Form Follows Function

[a tale of two cities]

        a tale of two cities

It was the best of times, it was the worst of times,
it was the age of wisdom, it was the age of foolishness,
it was the epoch of belief, it was the epoch of incredulity,
it was the season of Light, it was the season of Darkness,
it was the spring of hope, it was the winter of despair,
we had everything before us, we had nothing before us,
we were all going direct to Heaven, we were all going direct
the other way–in short, the period was so far like the present
period, that some of its noisiest authorities insisted on its
being received, for good or for evil, in the superlative degree
of comparison only.”

Remember the beginning of “A Tale of Two Cities” by Charles Dickens?  One of the hallmarks of great literature is its timeless nature.  We may think that the times we live in are unique, marked by the special events that are calendared therein, or the famous people that populate the world while we are alive.  But history repeats itself over and over.  How many ways can a human being behave?  Do man’s achievements and inventions during a particular time period make that time distinctive?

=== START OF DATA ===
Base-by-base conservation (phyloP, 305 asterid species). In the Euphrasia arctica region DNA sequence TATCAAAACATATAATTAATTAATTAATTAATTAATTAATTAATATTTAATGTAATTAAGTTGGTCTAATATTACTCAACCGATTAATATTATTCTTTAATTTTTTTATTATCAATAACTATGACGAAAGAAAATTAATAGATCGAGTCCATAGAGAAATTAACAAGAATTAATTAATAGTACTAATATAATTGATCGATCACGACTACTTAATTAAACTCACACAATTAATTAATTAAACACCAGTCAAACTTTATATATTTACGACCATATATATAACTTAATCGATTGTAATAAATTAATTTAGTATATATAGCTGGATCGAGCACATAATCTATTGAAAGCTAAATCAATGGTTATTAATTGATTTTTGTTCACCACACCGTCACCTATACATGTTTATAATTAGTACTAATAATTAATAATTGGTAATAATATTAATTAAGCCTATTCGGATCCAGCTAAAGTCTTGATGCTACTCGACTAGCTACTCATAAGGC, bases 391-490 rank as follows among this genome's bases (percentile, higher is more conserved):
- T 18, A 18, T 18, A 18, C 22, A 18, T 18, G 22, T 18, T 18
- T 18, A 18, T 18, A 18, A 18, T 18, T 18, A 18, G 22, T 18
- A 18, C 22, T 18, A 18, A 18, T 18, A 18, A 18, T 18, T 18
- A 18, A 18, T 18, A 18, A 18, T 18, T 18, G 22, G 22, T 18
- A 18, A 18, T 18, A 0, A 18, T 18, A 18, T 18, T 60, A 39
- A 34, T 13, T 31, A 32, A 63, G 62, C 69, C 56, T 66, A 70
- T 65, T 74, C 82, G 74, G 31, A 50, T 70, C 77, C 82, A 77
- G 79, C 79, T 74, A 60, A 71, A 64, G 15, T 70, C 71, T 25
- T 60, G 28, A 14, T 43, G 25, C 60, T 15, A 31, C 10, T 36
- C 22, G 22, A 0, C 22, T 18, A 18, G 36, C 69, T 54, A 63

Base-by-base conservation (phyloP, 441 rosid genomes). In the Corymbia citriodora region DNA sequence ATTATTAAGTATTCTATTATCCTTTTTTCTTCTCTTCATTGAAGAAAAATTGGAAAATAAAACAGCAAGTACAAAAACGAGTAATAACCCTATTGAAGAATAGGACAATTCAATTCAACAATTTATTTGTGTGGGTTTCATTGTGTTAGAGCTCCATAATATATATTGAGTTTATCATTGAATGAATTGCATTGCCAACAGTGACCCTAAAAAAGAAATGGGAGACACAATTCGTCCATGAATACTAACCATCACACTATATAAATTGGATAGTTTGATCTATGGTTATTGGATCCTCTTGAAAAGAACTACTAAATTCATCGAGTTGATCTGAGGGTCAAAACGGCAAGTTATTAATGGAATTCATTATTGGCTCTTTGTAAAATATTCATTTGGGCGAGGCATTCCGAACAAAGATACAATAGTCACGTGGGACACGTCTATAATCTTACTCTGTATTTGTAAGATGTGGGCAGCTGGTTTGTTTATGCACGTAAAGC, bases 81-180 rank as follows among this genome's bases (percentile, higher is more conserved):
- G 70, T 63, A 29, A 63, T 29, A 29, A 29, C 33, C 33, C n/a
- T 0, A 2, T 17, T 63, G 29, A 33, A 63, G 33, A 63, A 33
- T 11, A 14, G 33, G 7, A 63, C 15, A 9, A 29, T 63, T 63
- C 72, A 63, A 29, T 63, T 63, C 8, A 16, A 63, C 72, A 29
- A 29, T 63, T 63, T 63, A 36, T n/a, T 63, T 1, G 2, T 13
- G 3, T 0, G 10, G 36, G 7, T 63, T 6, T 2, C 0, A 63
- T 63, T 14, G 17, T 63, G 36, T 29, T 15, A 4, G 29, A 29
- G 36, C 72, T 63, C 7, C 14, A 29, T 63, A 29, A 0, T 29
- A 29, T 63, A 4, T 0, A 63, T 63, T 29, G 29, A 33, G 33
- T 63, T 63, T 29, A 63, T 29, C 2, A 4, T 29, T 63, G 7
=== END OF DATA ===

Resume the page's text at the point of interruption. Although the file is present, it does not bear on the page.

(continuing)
I think it depends on which layer of life I choose to look at.

We can see the superficial layer.  Consider the “styles of the day” with clothing and hair.  The same is true of our means of travel, the type of dwelling we live in, the nature of our work and play.  In all of these areas there continues to be the “new improved” model.

Peel off that layer and look a little deeper.  Beneath the surface lies a motive.  Louis Sullivan, the architect, said “Form ever follows function.”  Frank Lloyd Wright tweaked that quote, “Form and function should be one, joined in a spiritual union.”

The observation that form follows function is true in nature, but what about the nature of man?  I’m thinking about women’s fashion…what function preceded high heels?  Getting our feet out of the mud?  Perhaps, and also a statement of prosperity like the height of the crown on the women’s fedoras in Peru.  White top hats are the upper crust of the market place society.

I am wondering if the function that precedes form is just the jumping off place.  Then man’s ever present ego, which doesn’t exist in other forms of nature, takes over as it is want to do.  This would explain how the high heels that began as a practical solution to muddy streets became an expression of wealth and an object of sexual attraction.  We humans…you know what stinkers we are!

Free-writing…I just never know where it is going to take me!

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